This Maine School Makes Nutritious Lunches So Tasty, Parents Ask For Recipes

Dec 28, 2018

This December the U.S. Department of Agriculture announced that it is rolling back school nutrition standards enacted under the Obama administration. USDA Secretary Sonny Perdue says the change is needed because too many schools are struggling to serve meals that meet the higher nutrition standards and are also appetizing. Cape Elizabeth High School recently dropped out of the federal lunch program for that very reason.

But at another district in Southern Maine school lunch sales have actually soared since it started dishing out healthier meals.

When the bell rings and it’s time for lunch at Windham High School, students head to what most of us would refer to as the cafeteria. But RSU14 school nutrition director Jeanne Reilly has a different name for it.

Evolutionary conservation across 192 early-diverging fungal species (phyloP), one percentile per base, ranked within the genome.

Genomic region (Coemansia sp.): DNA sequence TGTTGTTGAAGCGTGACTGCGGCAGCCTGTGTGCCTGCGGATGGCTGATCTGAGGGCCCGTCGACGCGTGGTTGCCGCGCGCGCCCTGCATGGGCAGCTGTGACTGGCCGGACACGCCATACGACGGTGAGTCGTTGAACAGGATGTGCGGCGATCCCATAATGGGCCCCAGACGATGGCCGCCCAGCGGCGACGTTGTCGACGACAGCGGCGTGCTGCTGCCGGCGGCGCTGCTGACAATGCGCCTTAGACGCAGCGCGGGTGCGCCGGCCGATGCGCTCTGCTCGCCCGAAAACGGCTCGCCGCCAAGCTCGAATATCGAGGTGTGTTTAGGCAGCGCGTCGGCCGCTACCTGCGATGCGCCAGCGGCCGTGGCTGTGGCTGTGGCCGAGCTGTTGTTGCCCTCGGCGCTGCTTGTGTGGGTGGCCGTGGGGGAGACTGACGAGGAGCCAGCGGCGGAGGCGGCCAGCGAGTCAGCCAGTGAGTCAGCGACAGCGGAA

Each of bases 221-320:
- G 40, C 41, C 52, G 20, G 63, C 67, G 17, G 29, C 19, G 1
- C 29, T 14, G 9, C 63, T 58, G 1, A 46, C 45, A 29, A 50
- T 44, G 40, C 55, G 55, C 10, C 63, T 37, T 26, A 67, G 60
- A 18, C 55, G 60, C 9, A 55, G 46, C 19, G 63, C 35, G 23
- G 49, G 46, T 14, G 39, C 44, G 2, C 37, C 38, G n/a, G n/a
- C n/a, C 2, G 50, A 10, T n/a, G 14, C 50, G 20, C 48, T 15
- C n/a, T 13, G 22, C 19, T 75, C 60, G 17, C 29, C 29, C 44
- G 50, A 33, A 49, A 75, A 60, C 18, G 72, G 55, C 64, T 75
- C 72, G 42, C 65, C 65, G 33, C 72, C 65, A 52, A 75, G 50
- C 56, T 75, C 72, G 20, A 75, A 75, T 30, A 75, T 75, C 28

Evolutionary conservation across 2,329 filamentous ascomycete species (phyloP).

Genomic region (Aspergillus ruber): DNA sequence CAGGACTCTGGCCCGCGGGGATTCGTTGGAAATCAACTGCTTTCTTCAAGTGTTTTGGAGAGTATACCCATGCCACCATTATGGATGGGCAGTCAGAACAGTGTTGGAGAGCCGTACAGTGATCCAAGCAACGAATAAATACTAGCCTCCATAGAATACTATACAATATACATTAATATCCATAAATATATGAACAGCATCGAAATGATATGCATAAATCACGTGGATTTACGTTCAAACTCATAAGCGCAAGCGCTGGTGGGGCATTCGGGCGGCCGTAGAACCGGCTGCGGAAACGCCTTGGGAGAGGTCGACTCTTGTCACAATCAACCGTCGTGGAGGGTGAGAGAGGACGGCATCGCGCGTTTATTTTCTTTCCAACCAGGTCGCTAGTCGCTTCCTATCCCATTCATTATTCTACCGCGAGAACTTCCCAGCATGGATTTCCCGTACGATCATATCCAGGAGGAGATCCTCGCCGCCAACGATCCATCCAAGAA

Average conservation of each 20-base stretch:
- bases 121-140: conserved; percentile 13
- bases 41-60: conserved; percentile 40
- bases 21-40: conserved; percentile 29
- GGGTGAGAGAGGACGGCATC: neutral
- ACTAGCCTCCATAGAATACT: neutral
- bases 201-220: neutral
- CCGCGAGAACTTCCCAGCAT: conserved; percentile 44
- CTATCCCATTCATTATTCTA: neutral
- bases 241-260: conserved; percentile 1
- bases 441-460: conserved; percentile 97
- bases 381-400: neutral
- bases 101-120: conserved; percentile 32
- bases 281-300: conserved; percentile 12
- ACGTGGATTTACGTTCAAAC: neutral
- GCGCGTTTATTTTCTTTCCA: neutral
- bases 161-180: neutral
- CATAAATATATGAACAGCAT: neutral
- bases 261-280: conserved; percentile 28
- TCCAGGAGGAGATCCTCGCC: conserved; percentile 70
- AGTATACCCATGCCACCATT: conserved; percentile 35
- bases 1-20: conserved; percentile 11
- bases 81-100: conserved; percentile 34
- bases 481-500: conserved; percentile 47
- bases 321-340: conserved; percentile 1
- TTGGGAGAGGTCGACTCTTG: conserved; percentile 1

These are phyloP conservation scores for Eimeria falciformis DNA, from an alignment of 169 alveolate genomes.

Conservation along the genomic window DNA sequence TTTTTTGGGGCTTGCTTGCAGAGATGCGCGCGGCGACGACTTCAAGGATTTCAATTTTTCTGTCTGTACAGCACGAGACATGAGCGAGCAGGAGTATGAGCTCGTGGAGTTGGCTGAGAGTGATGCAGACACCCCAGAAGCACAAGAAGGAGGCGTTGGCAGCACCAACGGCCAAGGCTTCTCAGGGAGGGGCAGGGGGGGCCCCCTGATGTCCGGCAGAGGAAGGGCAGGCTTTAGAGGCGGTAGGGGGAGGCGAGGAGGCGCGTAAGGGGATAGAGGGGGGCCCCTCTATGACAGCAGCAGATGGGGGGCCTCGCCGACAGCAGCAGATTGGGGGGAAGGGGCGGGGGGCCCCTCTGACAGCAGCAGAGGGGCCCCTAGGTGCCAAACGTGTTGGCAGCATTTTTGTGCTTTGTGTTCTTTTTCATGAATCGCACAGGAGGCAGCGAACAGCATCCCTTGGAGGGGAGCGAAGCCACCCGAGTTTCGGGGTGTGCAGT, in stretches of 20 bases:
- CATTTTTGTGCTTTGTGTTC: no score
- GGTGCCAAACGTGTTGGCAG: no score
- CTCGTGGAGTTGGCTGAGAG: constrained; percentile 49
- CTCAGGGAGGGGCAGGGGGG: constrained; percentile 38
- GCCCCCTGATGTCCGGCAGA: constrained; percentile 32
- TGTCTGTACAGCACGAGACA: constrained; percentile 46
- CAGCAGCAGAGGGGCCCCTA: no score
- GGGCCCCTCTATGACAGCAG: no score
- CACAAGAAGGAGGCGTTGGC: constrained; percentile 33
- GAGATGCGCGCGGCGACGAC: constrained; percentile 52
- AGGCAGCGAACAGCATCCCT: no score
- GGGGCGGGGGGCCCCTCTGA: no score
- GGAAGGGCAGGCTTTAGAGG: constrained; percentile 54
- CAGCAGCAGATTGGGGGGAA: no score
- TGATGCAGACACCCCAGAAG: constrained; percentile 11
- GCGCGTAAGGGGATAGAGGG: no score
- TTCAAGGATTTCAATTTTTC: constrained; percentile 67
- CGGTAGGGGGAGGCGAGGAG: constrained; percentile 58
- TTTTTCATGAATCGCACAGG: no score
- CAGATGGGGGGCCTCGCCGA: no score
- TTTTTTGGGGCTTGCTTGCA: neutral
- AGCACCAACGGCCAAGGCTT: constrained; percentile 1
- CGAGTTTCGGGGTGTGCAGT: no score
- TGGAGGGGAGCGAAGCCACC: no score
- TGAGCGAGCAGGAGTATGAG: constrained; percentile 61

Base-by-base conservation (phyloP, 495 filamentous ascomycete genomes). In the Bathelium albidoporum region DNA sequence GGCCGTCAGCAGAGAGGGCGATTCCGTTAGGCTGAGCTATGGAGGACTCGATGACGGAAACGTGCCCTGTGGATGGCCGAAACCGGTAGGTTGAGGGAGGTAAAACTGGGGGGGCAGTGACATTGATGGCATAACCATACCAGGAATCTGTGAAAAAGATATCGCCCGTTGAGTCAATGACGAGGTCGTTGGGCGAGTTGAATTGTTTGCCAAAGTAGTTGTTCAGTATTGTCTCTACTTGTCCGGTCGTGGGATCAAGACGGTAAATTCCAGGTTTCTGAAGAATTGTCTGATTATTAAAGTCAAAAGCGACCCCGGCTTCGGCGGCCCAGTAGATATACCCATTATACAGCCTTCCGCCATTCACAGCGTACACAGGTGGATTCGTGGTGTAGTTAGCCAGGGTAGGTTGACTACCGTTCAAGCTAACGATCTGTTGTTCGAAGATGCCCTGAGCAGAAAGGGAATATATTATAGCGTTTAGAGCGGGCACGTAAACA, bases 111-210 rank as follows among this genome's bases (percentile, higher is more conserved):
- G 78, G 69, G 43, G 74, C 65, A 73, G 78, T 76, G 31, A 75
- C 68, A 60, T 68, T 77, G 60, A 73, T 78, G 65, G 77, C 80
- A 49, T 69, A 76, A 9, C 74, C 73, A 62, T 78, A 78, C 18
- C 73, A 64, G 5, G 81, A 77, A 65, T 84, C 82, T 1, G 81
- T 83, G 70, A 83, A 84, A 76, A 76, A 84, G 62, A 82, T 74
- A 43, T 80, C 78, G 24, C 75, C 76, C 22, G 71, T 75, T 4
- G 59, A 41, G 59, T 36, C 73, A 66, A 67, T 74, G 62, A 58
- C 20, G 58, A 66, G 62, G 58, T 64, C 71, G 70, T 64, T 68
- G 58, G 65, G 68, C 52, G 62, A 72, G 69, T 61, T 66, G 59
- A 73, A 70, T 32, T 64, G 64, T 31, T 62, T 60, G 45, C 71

"We like to consider ourselves the busiest restaurant in town because we're serving so many meals,” says Reilly.

3,000 meals per day for the entire district, which includes the town of Raymond. And on this day, a choice of street tacos is on the menu with fish and carnitas options. The pork is roasted and shredded in house. Colorful veggie sides are also prepared from scratch.

It wasn't too long ago that meals here came out of the freezer or a can. Kids could grab a slice of pizza and a milk and call it lunch. But new federal nutrition standards, which began to take effect in 2012, require that students now also take at least one fruit or vegetable. And here at Windham High, some students pile produce onto their lunch tray.

Jackie Rallis, kitchen manager at Windham High School, shows the menu of the day: street tacos with marinated bean salad and slaw
Credit Patty Wight / Maine Public

"I really like this school lunch," says Senior Gabriel Ransom, who chose both vegetable options to accompany his tacos, and also helped himself to carrots from a fresh fruit and veggie bar.